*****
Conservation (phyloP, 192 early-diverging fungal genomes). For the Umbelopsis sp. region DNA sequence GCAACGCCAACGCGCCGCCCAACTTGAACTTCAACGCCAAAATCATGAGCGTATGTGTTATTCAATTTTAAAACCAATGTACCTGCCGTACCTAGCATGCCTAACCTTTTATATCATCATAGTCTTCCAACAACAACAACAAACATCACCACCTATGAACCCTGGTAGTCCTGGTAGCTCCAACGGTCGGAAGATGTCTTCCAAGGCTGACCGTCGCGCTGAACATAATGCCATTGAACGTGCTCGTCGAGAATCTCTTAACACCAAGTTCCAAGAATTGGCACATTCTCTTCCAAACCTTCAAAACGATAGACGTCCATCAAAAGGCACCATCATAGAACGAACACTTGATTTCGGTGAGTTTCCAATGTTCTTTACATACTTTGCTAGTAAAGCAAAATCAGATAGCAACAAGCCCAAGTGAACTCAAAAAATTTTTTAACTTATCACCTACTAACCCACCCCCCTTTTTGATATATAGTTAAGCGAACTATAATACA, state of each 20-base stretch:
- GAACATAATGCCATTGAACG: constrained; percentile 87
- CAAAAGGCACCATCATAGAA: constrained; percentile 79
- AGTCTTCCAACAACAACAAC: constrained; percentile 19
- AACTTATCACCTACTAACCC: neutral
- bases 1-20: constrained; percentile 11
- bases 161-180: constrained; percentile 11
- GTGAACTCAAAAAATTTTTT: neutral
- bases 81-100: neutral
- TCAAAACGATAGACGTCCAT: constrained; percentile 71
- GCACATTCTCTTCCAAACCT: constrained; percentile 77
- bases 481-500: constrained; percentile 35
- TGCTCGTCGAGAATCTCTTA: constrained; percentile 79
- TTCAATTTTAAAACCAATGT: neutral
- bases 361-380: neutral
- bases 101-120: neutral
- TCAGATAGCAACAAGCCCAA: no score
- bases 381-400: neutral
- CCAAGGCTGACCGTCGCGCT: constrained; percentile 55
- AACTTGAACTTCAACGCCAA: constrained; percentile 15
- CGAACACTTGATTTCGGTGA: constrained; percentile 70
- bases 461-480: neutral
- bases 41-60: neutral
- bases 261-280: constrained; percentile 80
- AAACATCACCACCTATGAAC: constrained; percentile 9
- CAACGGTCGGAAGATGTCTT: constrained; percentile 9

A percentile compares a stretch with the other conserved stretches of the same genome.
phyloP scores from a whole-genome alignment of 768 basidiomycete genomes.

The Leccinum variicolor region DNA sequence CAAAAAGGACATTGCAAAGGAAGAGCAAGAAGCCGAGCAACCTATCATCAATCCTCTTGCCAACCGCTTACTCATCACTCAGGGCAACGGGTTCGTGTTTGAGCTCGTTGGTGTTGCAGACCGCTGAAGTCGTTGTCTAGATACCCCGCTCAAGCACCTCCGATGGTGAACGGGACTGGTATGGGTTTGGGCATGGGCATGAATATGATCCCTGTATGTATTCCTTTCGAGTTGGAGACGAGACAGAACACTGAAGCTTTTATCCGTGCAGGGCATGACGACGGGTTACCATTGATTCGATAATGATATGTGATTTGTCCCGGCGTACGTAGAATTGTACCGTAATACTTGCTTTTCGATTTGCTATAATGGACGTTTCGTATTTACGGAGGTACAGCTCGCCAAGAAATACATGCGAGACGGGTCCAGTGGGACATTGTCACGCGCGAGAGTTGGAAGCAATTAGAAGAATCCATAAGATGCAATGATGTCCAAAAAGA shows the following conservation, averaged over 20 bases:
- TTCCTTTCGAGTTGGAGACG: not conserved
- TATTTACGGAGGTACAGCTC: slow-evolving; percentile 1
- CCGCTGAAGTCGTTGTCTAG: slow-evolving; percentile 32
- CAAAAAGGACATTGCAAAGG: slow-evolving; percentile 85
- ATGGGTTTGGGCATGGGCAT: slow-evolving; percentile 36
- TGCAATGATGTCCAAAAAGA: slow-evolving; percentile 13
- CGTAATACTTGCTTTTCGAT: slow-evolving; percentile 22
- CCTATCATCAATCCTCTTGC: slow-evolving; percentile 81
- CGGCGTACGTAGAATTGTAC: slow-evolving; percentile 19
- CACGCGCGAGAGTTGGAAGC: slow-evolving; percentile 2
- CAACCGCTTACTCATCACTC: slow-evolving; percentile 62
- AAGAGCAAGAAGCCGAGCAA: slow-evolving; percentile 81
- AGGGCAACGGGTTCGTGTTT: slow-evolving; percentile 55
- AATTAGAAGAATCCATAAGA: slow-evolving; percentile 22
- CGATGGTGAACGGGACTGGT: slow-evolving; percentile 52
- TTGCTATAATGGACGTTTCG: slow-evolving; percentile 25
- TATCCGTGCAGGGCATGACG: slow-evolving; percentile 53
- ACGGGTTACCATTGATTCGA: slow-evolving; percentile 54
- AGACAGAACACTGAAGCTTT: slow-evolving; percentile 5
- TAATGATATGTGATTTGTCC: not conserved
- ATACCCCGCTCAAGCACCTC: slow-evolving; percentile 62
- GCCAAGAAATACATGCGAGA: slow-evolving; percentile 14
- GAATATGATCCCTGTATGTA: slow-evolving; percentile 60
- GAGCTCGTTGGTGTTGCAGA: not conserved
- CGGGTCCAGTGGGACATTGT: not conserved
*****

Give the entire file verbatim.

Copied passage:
Conservation (phyloP, 192 early-diverging fungal genomes). For the Umbelopsis sp. region DNA sequence GCAACGCCAACGCGCCGCCCAACTTGAACTTCAACGCCAAAATCATGAGCGTATGTGTTATTCAATTTTAAAACCAATGTACCTGCCGTACCTAGCATGCCTAACCTTTTATATCATCATAGTCTTCCAACAACAACAACAAACATCACCACCTATGAACCCTGGTAGTCCTGGTAGCTCCAACGGTCGGAAGATGTCTTCCAAGGCTGACCGTCGCGCTGAACATAATGCCATTGAACGTGCTCGTCGAGAATCTCTTAACACCAAGTTCCAAGAATTGGCACATTCTCTTCCAAACCTTCAAAACGATAGACGTCCATCAAAAGGCACCATCATAGAACGAACACTTGATTTCGGTGAGTTTCCAATGTTCTTTACATACTTTGCTAGTAAAGCAAAATCAGATAGCAACAAGCCCAAGTGAACTCAAAAAATTTTTTAACTTATCACCTACTAACCCACCCCCCTTTTTGATATATAGTTAAGCGAACTATAATACA, state of each 20-base stretch:
- GAACATAATGCCATTGAACG: constrained; percentile 87
- CAAAAGGCACCATCATAGAA: constrained; percentile 79
- AGTCTTCCAACAACAACAAC: constrained; percentile 19
- AACTTATCACCTACTAACCC: neutral
- bases 1-20: constrained; percentile 11
- bases 161-180: constrained; percentile 11
- GTGAACTCAAAAAATTTTTT: neutral
- bases 81-100: neutral
- TCAAAACGATAGACGTCCAT: constrained; percentile 71
- GCACATTCTCTTCCAAACCT: constrained; percentile 77
- bases 481-500: constrained; percentile 35
- TGCTCGTCGAGAATCTCTTA: constrained; percentile 79
- TTCAATTTTAAAACCAATGT: neutral
- bases 361-380: neutral
- bases 101-120: neutral
- TCAGATAGCAACAAGCCCAA: no score
- bases 381-400: neutral
- CCAAGGCTGACCGTCGCGCT: constrained; percentile 55
- AACTTGAACTTCAACGCCAA: constrained; percentile 15
- CGAACACTTGATTTCGGTGA: constrained; percentile 70
- bases 461-480: neutral
- bases 41-60: neutral
- bases 261-280: constrained; percentile 80
- AAACATCACCACCTATGAAC: constrained; percentile 9
- CAACGGTCGGAAGATGTCTT: constrained; percentile 9

A percentile compares a stretch with the other conserved stretches of the same genome.
phyloP scores from a whole-genome alignment of 768 basidiomycete genomes.

The Leccinum variicolor region DNA sequence CAAAAAGGACATTGCAAAGGAAGAGCAAGAAGCCGAGCAACCTATCATCAATCCTCTTGCCAACCGCTTACTCATCACTCAGGGCAACGGGTTCGTGTTTGAGCTCGTTGGTGTTGCAGACCGCTGAAGTCGTTGTCTAGATACCCCGCTCAAGCACCTCCGATGGTGAACGGGACTGGTATGGGTTTGGGCATGGGCATGAATATGATCCCTGTATGTATTCCTTTCGAGTTGGAGACGAGACAGAACACTGAAGCTTTTATCCGTGCAGGGCATGACGACGGGTTACCATTGATTCGATAATGATATGTGATTTGTCCCGGCGTACGTAGAATTGTACCGTAATACTTGCTTTTCGATTTGCTATAATGGACGTTTCGTATTTACGGAGGTACAGCTCGCCAAGAAATACATGCGAGACGGGTCCAGTGGGACATTGTCACGCGCGAGAGTTGGAAGCAATTAGAAGAATCCATAAGATGCAATGATGTCCAAAAAGA shows the following conservation, averaged over 20 bases:
- TTCCTTTCGAGTTGGAGACG: not conserved
- TATTTACGGAGGTACAGCTC: slow-evolving; percentile 1
- CCGCTGAAGTCGTTGTCTAG: slow-evolving; percentile 32
- CAAAAAGGACATTGCAAAGG: slow-evolving; percentile 85
- ATGGGTTTGGGCATGGGCAT: slow-evolving; percentile 36
- TGCAATGATGTCCAAAAAGA: slow-evolving; percentile 13
- CGTAATACTTGCTTTTCGAT: slow-evolving; percentile 22
- CCTATCATCAATCCTCTTGC: slow-evolving; percentile 81
- CGGCGTACGTAGAATTGTAC: slow-evolving; percentile 19
- CACGCGCGAGAGTTGGAAGC: slow-evolving; percentile 2
- CAACCGCTTACTCATCACTC: slow-evolving; percentile 62
- AAGAGCAAGAAGCCGAGCAA: slow-evolving; percentile 81
- AGGGCAACGGGTTCGTGTTT: slow-evolving; percentile 55
- AATTAGAAGAATCCATAAGA: slow-evolving; percentile 22
- CGATGGTGAACGGGACTGGT: slow-evolving; percentile 52
- TTGCTATAATGGACGTTTCG: slow-evolving; percentile 25
- TATCCGTGCAGGGCATGACG: slow-evolving; percentile 53
- ACGGGTTACCATTGATTCGA: slow-evolving; percentile 54
- AGACAGAACACTGAAGCTTT: slow-evolving; percentile 5
- TAATGATATGTGATTTGTCC: not conserved
- ATACCCCGCTCAAGCACCTC: slow-evolving; percentile 62
- GCCAAGAAATACATGCGAGA: slow-evolving; percentile 14
- GAATATGATCCCTGTATGTA: slow-evolving; percentile 60
- GAGCTCGTTGGTGTTGCAGA: not conserved
- CGGGTCCAGTGGGACATTGT: not conserved